Thanks, Judy, for stopping in 🙂


  4. Thanks alot for the the informatiion.I have tried using serveral backup softwares and they all seem to work fine but i came across one that captured my interest alot and it is what am currently using.It is called Safecopy online backup.


  5. Absolutely a wonderful and informational post. Great topic and thanks for the resources. Just what I’d been looking for!
    Writer Wellness, A Writer’s Path to Health and Creativity
    Who Dares Wins Publishing


  6. Great topic for the New Year! Tech-education is usually on my top 5 for annual goals. I have flashdrives and I have a ‘Click-Free’ C2, 500GB external harddrive. I plug the compact drive into the front USB port, click on the icon whenever the mood strikes to save, photos to poems, and all is safe for the day like having an IT super-hero with photographic memory powers.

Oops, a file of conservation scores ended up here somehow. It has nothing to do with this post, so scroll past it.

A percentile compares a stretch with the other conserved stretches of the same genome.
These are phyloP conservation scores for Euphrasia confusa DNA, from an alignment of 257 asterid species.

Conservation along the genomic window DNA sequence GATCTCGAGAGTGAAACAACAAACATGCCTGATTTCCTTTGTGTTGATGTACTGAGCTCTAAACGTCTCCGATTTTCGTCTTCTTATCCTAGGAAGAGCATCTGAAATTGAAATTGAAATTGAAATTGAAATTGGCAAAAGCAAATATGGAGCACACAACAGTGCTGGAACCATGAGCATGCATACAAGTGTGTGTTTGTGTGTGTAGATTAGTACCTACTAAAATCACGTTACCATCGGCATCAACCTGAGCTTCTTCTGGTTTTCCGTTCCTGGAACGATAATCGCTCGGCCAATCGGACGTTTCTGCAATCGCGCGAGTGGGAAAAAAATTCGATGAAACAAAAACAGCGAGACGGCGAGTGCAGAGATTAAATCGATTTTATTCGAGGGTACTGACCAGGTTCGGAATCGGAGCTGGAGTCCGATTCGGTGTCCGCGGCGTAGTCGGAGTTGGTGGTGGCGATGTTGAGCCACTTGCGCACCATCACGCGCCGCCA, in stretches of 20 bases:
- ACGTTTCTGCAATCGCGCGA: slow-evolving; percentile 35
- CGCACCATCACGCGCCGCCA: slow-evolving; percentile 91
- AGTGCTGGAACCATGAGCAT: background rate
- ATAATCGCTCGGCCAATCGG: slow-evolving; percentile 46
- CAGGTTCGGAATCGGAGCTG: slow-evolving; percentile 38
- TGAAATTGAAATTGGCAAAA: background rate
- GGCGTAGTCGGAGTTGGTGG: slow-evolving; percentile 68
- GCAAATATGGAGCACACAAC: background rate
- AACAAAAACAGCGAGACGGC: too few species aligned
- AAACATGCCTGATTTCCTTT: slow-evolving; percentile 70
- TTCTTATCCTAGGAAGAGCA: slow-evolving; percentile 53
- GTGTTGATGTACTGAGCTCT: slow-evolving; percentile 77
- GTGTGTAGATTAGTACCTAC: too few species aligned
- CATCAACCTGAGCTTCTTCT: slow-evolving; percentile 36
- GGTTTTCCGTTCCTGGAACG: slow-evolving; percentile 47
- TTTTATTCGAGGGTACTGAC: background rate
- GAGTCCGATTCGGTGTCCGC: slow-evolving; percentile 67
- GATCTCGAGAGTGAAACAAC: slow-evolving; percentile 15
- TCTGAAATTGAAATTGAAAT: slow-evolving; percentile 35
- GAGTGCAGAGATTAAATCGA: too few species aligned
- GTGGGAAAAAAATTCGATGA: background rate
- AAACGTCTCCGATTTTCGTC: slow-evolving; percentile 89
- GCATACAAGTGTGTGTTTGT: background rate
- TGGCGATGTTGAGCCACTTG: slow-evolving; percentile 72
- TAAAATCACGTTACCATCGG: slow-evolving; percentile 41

Thanks for sharing the options to save our work and our sanity!


  7. Okay, here’s the scary post: A writer friend posted on the chapter loop that when she opened her 70,000 word novel she was editing (set for release in a few months), all she had was a few pages of goobly goob. It took a few “OMG!” emails back and forth across the chapter loop to understand what happened. She’d saved it on her flash drive, then when she opened the file the next morning it was corrupted. Luckily, another chapter mate and her husband were able to at least get the file back into English, with a few thousand symbols added. Mixed in the mess was the story. The author is now extracted it.